Organic and conventional greenhouse growers in Maine were surveyed to determine the research needs of growers who may produce organic ornamental bedding plants. Organic growers were also asked to identify their greatest motivator to determine whether they feel that there is a greater market for organically grown ornamental plants. The greatest percentage (75%) of organic growers indicated that they choose to grow plants organically because “it's the right thing to do.” The second greatest percentage (36%) of organic growers choose organic production techniques for ornamental plants because they grow food crops organically and consider it convenient to use only one production technique. A relatively small number of organic growers (7%) considered the market for organic ornamental plants to be a strong motivator for growing organically. Organic growers were asked to select production issues that pose the greatest challenge for them from a list of common production problems. They considered insect and disease management and organic fertility, substrate, and pH management to be their greatest problems. Conventional growers primarily avoid organic production techniques because they consider organic fertilization or organic insect management to be too big of a challenge. Because organic and conventional growers consider insect and fertility or substrate management to be challenges facing organic growers, these topics should be top priorities for future research on organic greenhouse production.
Stephanie E. Burnett and Lois Berg Stack
H. Brent Pemberton and William E. Roberson
The East Texas Bedding Plant Pack and Garden Performance Trials began several years ago at the Texas A&M University Agricultural Research and Extension Center at Overton (Overton Center) with the goal of providing information on greenhouse and field performance of bedding plant varieties to the local bedding plant industry and consumers of these products. The program began with local trials that have now expanded in scope with the Smith County Master Gardeners Association playing an integral role in performing the trials. Entries are received from most of the major ornamental seed companies doing business in the United States giving the regional industry access to the only comprehensive greenhouse performance trials in this part of the country. Performance evaluation data is important to this industry since it has a wholesale value of over $500 million in the northeast Texas region, of which over $100 million is bedding plant production. The field performance trials are now replicated at the Overton Center, the Dallas Arboretum and Botanical Garden (Dallas Arboretum) and the Texas A&M University Agricultural Research and Extension Center at Dallas (Dallas Center), giving over 5 million consumers in the northeast Texas region the opportunity to see how promising new plants from all over the world perform in the local climate. Plants that grow well in this climate have the potential to reduce inputs needed for production and use in the home or commercial landscape. Many of the top performing varieties from the bedding plant trials are also chosen to be part of the Coordinated Education and Marketing Assistance Program (CEMAP), a statewide testing program headquartered at the Dallas Center in which entries vie for designation as Texas Superstar plants. The comprehensive benefit of the East Texas Bedding Plant Pack and Garden Performance Trials is the link between the rural bedding plant producers and the urban consumers which serves as a basis for improving the quality of life for the citizens of Texas.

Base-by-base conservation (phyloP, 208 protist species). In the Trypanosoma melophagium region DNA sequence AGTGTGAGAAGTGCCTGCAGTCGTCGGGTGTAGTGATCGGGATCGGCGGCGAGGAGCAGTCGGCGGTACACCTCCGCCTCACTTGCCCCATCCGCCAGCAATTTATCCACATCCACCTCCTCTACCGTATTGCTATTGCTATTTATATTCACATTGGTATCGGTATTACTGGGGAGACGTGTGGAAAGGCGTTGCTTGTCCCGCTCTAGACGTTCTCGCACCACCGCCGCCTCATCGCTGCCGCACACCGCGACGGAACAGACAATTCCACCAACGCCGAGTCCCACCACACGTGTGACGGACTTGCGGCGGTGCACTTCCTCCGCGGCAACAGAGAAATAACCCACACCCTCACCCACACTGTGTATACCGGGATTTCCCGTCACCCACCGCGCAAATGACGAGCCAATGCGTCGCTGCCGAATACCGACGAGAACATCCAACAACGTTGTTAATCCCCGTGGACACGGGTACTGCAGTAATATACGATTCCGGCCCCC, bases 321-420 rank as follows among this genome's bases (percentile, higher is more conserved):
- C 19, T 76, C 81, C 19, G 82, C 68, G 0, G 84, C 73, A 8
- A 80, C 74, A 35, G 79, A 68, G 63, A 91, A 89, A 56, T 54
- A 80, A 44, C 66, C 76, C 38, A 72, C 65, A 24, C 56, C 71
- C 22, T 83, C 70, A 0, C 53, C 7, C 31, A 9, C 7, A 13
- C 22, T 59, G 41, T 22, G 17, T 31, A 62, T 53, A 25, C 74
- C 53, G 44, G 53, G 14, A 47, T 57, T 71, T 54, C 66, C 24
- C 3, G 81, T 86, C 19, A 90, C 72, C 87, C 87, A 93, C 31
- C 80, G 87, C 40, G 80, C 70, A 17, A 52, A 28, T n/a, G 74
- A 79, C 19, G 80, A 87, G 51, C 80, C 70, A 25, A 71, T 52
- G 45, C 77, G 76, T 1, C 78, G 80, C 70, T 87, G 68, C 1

Rebecca A. Schnelle and James E. Barrett